How present-day Japanese view New Year

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Just in time for the New Year, here is a survey from @nifty into New Year, looking at a few aspects of how Japanese really pass the New Year, rather than the usual rather fanciful reporting one often sees around these holiday.

We buy in most of ours, but I find most of it rather bland and uninteresting. I could just eat black beans and egg rolls all holidays, but unfortunately I have to endure bland and often cold foods for about a week or more.

Here’s some home-made Osechi that is rather heavy on the vegetable side, not that that is a problem:

Mimi's osechi

Research results

Q1: Do you make your own Osechi? (Sample size=2,876)

 UnmarriedMarried
Make it all myself3.5%4.9%
Make most of it myself, but buy some in10.8%21.0%
Make some of it myself, but buy most in22.0%36.7%
Buy it all26.6%19.9%
Don’t each Osechi33.1%14.0%
Other4.0%3.5%

Q2: What Osechi dishes do you like? (Sample size=2,876, multiple answer)

RankMalePercentageFemalePercentage
1Kazunoko (herring roe)43.6%Kurikinton (chestnut in sweet paste)51.6%
2Black beans42.3%Black beans48.6%
3Kurikinton (chestnut in sweet paste)41.6%Datemaki (sweet rolled omelette)37.1%
4Datemaki (sweet rolled omelette)40.9%Chikuzenni (simmered chicken and vegetables)36.5%
5Roast beef, roast pork40.1%Kazunoko (herring roe)33.3%
6Red and white kamaboko (fish paste)34.1%Roast beef, roast pork31.9%
7Kombu maki (seaweed wrap)33.7%Namasu (pickled carrot and radish)31.4%

Q3: What do you feel like eating when you get bored with Osechi? (Sample size=2,876, multiple answer)

Rank Percentage
1Ramen40.1%
2Curry rice39.4%
3Soba, udon noodles33.9%
4Sushi, sashimi29.6%
5Nabe (hotpot)19.2%
6Yakiniku (grilled beef), steak17.6%
7White rice, rice steeped in green tea17.2%
8Pizza, pasta16.7%
9Bread, sandwich13.7%
10Miso soup, other soups13.7%

Q4: How do you plan to spend the New Year? (Sample size=2,876, multiple answer)

 MaleFemale
Watching television50.2%49.3%
Visiting a temple, shrine45.5%45.4%
Checking, writing New Year postcards40.7%48.2%
Visit parents, relatives29.8%38.2%
Pass Otoshidama (money gifts for children)10.8%13.6%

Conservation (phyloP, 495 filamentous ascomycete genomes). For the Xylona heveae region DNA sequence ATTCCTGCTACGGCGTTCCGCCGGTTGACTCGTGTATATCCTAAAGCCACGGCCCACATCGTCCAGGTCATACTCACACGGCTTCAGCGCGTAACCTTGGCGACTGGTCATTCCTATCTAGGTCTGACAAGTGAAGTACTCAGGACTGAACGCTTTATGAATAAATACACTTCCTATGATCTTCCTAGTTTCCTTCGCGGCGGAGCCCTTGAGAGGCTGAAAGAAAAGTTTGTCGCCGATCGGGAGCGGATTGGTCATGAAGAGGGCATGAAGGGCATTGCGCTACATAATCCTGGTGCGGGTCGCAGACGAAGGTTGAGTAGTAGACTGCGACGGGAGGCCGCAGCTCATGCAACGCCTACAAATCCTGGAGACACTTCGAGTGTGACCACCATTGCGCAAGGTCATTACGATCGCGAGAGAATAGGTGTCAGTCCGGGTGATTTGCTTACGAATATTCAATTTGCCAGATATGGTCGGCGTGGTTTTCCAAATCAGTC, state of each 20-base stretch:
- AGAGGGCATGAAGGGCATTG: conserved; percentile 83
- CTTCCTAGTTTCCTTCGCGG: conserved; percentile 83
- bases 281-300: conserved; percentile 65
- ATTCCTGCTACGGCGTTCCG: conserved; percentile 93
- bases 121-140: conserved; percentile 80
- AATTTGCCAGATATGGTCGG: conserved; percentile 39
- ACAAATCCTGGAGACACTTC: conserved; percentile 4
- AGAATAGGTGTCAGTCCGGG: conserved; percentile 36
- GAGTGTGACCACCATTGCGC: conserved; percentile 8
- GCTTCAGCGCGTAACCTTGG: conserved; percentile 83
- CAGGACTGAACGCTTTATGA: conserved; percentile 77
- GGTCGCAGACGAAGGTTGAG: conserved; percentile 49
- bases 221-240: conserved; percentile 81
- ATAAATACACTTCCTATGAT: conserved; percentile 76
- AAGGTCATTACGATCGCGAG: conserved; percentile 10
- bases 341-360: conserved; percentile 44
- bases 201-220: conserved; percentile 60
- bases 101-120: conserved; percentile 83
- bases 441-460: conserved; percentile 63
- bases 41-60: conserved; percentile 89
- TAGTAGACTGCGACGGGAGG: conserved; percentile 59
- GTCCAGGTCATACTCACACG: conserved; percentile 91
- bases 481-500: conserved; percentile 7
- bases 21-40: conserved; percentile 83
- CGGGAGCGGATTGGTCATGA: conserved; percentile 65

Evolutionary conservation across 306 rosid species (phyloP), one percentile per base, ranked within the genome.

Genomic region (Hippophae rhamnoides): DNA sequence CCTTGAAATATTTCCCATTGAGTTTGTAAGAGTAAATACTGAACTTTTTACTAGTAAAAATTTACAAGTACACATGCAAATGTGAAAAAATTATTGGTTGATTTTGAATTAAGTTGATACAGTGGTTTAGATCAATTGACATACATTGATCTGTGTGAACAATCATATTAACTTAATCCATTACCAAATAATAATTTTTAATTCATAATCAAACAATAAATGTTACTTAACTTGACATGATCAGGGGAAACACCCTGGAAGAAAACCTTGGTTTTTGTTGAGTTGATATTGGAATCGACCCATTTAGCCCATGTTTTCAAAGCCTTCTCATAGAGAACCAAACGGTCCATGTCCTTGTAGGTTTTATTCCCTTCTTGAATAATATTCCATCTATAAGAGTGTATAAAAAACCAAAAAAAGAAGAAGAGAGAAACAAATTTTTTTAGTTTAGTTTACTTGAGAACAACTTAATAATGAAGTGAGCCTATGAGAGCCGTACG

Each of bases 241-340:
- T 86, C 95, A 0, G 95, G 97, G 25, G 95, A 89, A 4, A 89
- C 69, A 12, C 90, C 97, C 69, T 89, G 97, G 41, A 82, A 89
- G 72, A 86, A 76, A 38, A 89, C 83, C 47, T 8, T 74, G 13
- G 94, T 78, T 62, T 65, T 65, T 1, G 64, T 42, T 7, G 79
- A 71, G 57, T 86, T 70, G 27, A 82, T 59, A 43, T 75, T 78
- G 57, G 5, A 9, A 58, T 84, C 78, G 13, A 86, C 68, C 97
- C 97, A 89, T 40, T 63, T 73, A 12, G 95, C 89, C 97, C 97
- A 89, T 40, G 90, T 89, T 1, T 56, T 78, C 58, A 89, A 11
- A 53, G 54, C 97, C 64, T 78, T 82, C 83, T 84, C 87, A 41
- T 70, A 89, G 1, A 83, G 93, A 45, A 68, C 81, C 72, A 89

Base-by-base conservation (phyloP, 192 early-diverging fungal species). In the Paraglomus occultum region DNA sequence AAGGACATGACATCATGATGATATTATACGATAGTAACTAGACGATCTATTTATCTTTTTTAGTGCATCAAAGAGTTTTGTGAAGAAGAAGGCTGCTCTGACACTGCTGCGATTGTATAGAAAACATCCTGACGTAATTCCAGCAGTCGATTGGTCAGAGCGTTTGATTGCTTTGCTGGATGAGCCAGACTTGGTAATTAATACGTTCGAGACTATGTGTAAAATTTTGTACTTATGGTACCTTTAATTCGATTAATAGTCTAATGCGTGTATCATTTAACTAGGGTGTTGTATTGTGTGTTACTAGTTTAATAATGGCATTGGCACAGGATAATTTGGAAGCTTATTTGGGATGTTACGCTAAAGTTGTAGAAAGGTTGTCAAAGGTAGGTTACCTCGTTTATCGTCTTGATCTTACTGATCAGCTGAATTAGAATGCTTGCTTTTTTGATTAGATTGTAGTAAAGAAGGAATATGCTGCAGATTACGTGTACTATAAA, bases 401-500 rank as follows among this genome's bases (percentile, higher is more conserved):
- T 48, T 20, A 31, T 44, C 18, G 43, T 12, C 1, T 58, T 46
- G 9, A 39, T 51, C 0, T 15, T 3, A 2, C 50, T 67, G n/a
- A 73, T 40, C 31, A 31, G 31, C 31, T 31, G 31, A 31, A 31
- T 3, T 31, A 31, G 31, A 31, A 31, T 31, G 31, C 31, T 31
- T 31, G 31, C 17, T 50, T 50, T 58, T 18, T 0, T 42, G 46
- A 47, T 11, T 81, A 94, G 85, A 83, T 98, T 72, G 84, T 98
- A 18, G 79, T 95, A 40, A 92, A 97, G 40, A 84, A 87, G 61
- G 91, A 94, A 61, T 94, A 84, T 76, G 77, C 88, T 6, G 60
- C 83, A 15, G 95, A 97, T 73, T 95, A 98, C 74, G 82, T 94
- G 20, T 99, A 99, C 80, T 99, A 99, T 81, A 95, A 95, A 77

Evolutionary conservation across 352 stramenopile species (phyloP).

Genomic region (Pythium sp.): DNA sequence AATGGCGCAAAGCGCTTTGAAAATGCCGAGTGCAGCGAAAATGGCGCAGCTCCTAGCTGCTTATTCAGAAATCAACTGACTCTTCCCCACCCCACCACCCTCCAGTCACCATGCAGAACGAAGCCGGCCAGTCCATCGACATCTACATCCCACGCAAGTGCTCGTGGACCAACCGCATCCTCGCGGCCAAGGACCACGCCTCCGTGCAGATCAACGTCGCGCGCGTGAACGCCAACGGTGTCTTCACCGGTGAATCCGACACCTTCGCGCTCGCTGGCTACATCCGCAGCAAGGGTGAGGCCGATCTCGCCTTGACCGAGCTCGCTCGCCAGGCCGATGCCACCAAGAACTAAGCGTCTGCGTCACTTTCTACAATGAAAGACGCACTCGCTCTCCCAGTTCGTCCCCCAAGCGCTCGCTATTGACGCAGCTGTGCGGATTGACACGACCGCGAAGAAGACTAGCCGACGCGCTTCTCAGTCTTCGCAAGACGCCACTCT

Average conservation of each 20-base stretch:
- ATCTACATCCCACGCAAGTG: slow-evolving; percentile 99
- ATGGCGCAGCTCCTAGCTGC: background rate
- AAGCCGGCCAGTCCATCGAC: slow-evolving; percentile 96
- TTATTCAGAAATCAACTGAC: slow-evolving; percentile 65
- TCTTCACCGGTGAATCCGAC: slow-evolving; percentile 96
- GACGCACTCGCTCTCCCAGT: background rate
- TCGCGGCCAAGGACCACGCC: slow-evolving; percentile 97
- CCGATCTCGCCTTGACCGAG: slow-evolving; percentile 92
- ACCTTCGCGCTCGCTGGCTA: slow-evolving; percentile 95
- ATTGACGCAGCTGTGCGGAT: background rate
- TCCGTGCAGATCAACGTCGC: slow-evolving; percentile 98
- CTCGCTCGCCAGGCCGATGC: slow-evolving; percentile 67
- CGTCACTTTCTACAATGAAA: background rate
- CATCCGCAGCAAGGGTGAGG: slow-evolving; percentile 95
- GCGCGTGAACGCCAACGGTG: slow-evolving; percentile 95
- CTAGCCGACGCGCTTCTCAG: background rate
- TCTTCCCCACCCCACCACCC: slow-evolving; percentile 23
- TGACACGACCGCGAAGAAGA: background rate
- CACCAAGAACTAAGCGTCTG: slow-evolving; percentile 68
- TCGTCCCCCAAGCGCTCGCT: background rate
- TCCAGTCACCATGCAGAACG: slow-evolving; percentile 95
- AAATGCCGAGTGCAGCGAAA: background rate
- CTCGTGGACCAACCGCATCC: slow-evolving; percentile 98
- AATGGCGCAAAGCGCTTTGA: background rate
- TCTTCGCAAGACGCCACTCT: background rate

Watch a movie8.0%8.1%
Sleep in7.5%8.7%
Visit graves6.6%9.1%
Go to the sales, buy a lucky bag5.7%10.6%
Work6.3%7.9%
Watch the first sunrise of the year6.6%4.0%
Meet with friends4.1%4.7%
Go on a trip3.7%4.7%
Think about resolutions, objectives for the year3.3%5.5%
Other2.9%8.3%
Nothing in particular17.6%13.8%

Q5: What do you hate about the New Year? (Sample size=2,876, multiple answer)

 MaleFemale
Shops, leisure facilities are packed39.9%35.0%
Television is boring36.8%34.0%
Overeat, put on weight31.1%42.3%
Spend lots of money30.9%35.3%
Traffic jams30.0%23.4%
Hospitals, etc, are shut28.6%26.7%
Travel costs are high26.0%25.1%
Cannot stick to normal schedule12.3%15.7%
Painful memories on New Year’s Eve (from unaccomplished objectives, etc)7.3%7.6%
Don’t like meeting relatives6.0%12.9%
Have to work even though everyone else is on holiday4.7%6.0%
Too much free time2.8%3.4%
Partner is around the house the whole time0.8%7.4%
Cannot meet up with friends0.7%2.1%
Other2.2%5.5%
Nothing in particular14.6%11.2%

Q6: How much do you usually put into the offering box when visiting temples on New Year? (Sample size=2,876, top ten answers)

Rank Percentage
1100 yen30.5%
25 yen24.2%
310 yen10.2%
4500 yen4.2%
555 yen4.0%
650 yen4.0%
725 yen2.6%
8115 yen2.1%
91,000 yen1.4%
10300 yen0.4%

Older people tended to offer 100 yen, younger 5 yen.

Demographics

Between the 16th and 22nd of December 2016 2,876 members of the Nifty monitor group completed a private internet-based questionnaire. No further demographics were given, although looking at the results there was perhaps just a nominal number of those in their twenties.

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